It has been said – and I agree – that the typical person (i.e., the person just trying to get through the day, do their thing) has more to fear from a cop than a (non-official, non-uniformed) criminal.
Harsh? No, a reality check.
I’m in my mid-40s and – so far – have not been robbed at gunpoint by an ordinary criminal. But I have been robbed at gunpoint literally dozens of times by cops, who have a license to rob me. Cumulatively, the total I’ve had to “stand and deliver” – in the felicitous phrase of the appropriately named highway robber of yore – comes to thousands of dollars, over the past twenty-something years. It’s dressed up, of course – in order to make the cop feel better about himself and what he’s doing (he’s just keeping us safe, etc.) and also to douse the rage of his victim by getting him to accept what’s done to him as something other than it is.
That being, a robbery at gunpoint.
After all, I have committed no crime, properly speaking. I have caused no harm to anyone. Yet I am molested by a guy in a uniform – with a gun on his hip – because he has noticed I am not wearing a seat belt, or because my vehicle does not have the requisite tax stamps upon it, or because my velocity is greater than the velocity posted on a sign. It may not be any of these things. It may be simply that I happen to be on a given road at a given time. I – and all the others who happen to be on that road at that time – are forcibly compelled to interrupt our journey, roll down our windows and submit to a roadside inspection-interrogation, with the implicit threat of lethal violence if we fail in the slightest way to Submit and Obey.
It does not make me feel safe. Does it make you feel safe?
I do not especially fear louty-looking thugs approaching me on the street. I’m not a tough guy, but I am a bigger than average guy – and I usually carry a big gun. If the thugs come at me, I am reassured by my physical capacity to resist and defend myself – and also by the fact that the law is still (for the moment) on my side, should I be forced to defend myself. I know I have a shot, at least. It may not be a fair fight (what fight is?) but at least I can fight.
I cannot fight Officer 82nd Airborne. Which is why he scares me a lot more than a crew of street toughs. Not because he’s bigger or tougher than me. But because it does not matter how big and tough he is – or how big and tough I am. He has the entire weight of the state behind him. Legions of toughs – and the full apparat of the system – are on his team. The toughest, roughest Navy SEAL or Hell’s Angel stands as much chance against this juggernaut as Pee Wee Herman does of becoming the next UFC heavyweight champ.
Which is why I am just as fearful of a bloated, out-of-shape lout in uniform as I am of Officer 82nd Airborne. Or even a female a third my size… if she’s in uniform. Ordinarily, I’d just walk away from such people. And if they jumped me, I’d stand more than a fair chance of getting them off me. But because I am legally powerless to defend myself against them, no matter what I’ve done (or not done) and no matter what they do to me, no matter how outrageous, I feel anything but safe in their vicinity. To do so much as raise one’s hand to ward off a blow – to try to retreat and get away from an assault by cop – is the equivalent of the opening bell at a boxing match. Only you’re not allowed to box back – and there’s no retreating to your corner. Or ref standing ready to end the fight.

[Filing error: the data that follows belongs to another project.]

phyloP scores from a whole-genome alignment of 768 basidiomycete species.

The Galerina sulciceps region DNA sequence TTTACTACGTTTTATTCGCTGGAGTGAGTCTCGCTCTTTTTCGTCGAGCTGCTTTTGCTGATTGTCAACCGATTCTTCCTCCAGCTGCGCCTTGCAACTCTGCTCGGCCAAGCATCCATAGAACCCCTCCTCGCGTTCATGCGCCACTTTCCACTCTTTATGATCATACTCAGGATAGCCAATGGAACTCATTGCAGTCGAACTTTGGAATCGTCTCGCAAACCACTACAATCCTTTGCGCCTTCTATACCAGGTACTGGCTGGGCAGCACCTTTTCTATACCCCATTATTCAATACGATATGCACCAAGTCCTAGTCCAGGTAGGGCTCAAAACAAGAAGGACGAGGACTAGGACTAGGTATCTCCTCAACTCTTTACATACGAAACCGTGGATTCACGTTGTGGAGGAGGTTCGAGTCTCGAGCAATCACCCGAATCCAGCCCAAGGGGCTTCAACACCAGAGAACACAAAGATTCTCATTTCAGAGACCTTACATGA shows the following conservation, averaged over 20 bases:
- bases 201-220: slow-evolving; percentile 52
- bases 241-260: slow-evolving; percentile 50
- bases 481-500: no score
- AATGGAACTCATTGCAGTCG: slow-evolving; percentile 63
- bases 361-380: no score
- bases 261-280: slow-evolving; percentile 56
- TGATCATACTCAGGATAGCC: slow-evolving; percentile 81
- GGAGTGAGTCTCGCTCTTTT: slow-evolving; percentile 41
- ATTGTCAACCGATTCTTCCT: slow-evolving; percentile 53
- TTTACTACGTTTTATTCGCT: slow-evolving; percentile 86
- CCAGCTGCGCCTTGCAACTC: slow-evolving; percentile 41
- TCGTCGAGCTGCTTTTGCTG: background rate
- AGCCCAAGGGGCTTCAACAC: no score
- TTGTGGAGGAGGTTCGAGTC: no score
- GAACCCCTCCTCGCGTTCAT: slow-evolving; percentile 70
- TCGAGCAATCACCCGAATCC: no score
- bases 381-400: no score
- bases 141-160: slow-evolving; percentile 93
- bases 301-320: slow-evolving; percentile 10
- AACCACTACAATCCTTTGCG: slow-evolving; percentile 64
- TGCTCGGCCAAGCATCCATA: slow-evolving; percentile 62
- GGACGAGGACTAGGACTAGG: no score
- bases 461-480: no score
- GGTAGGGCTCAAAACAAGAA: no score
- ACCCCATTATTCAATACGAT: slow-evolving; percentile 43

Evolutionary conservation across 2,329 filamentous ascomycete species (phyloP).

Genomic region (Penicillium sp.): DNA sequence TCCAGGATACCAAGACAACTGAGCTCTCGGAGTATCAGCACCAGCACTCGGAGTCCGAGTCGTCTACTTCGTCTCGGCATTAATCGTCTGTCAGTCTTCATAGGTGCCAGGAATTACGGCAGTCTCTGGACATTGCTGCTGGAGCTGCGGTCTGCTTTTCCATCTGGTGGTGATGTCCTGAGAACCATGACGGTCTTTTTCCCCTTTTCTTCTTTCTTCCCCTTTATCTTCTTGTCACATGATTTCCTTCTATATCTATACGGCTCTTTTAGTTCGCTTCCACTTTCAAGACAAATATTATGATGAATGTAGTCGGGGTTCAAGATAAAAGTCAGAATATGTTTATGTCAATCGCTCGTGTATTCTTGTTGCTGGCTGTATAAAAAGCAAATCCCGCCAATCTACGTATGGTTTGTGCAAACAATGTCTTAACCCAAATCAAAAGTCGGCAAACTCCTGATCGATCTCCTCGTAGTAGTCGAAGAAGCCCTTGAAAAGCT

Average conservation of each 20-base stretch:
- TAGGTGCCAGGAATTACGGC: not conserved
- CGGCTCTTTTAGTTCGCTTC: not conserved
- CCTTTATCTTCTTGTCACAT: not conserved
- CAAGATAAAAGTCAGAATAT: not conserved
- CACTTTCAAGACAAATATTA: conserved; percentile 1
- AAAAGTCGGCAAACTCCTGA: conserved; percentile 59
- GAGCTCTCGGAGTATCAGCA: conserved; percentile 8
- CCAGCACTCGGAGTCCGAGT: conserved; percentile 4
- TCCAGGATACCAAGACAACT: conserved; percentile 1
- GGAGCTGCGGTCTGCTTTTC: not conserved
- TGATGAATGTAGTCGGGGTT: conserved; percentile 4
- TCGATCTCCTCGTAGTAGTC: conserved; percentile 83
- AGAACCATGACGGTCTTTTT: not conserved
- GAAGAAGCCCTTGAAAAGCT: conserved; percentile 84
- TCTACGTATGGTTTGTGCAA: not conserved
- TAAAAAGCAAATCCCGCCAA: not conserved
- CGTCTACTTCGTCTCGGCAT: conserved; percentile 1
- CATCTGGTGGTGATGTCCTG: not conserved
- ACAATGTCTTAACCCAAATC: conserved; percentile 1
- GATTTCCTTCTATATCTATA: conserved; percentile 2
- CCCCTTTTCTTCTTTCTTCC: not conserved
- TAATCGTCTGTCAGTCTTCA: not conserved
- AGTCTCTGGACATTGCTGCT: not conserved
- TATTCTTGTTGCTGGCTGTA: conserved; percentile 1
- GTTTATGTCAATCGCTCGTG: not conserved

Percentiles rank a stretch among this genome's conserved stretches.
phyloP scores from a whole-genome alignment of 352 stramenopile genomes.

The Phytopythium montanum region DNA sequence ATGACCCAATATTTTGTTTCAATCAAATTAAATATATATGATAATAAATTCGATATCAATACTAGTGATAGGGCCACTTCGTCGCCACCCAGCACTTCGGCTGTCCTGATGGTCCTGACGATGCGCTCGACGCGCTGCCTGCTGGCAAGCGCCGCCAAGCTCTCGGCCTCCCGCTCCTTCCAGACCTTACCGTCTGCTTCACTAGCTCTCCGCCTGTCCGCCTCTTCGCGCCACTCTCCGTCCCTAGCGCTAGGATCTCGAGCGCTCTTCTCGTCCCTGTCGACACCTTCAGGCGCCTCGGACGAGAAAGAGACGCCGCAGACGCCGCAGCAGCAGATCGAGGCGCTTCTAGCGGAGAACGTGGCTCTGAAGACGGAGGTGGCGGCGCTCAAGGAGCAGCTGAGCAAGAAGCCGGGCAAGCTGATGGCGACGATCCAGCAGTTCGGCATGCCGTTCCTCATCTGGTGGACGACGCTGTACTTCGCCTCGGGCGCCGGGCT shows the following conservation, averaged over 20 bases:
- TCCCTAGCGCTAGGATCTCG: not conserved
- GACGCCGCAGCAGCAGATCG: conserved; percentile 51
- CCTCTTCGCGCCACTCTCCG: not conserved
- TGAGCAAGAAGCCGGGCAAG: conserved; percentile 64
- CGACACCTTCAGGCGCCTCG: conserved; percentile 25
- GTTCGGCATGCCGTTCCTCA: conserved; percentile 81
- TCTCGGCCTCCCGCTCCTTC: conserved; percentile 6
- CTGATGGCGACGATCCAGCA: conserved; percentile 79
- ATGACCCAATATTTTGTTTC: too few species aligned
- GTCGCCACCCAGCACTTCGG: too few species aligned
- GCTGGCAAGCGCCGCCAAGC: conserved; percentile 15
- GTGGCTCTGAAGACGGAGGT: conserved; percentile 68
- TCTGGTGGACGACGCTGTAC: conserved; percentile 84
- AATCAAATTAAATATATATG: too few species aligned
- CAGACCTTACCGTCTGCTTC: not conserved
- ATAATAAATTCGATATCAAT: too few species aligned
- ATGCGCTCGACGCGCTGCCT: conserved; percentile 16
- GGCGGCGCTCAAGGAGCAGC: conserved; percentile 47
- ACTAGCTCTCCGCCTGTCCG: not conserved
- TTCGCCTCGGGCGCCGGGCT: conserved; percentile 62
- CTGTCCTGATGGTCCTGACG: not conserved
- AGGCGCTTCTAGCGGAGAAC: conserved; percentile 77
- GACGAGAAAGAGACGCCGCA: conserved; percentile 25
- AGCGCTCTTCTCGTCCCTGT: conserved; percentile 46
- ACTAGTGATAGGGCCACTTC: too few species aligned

This does not make me feel very safe. To know that I am potentially at the mercy of another person – a random stranger – merely because that person is wearing a uniform and has been anointed a “law enforcement” officer. To know that such a person has the legal authority to screw with me, for any or no reason at all – at any moment. It is just a matter of our paths crossing – and the stranger in uniform deciding it’s my turn.
This is the reality. “Law” no longer binds “enforcement.” Or rather, the law is no longer a restraint on the enforcers. It is their carte blanche – their pretext for doing anything to anyone – and maybe later, there might be some partial accountability if all the Ts were not appropriately crossed.
In court, the cop’s statements will be taken as gospel truth simply by dint of the cop’s having said them. Your statements, on the other hand, will be treated as “hearsay” – if the judge allows them to be heard at all – and dismissed out of hand absent your $lawyer$ managing to get incontrovertible video evidence into play. If there’s video evidence. If the evidence is admitted. If you had the money to hire a $lawyer$ to operate the levers of the system – levers you and I and other Mundanes are not allowed to touch.
I have come to understand – a little bit, at least, what it must have felt like to be a “citizen” of the Soviet Union. And I can remember when much of what the government did was based on the idea that we didn’t want to end up like citizens of the Soviet Union: “compelling state interest” or “security” (and “safety” – that is, the safety of the enforcers and the system ) trumping all; nonexistent personal liberties; having to Submit and Obey at every turn to petty (and not-so-petty) authority figures in funny costumes.
It is important to be safe and secure. But when the state may do almost anything to anyone, at anytime, for any reason or no reason at all, then no one is safe.
I hope enough of us figure this out in time.
Throw it in the Woods?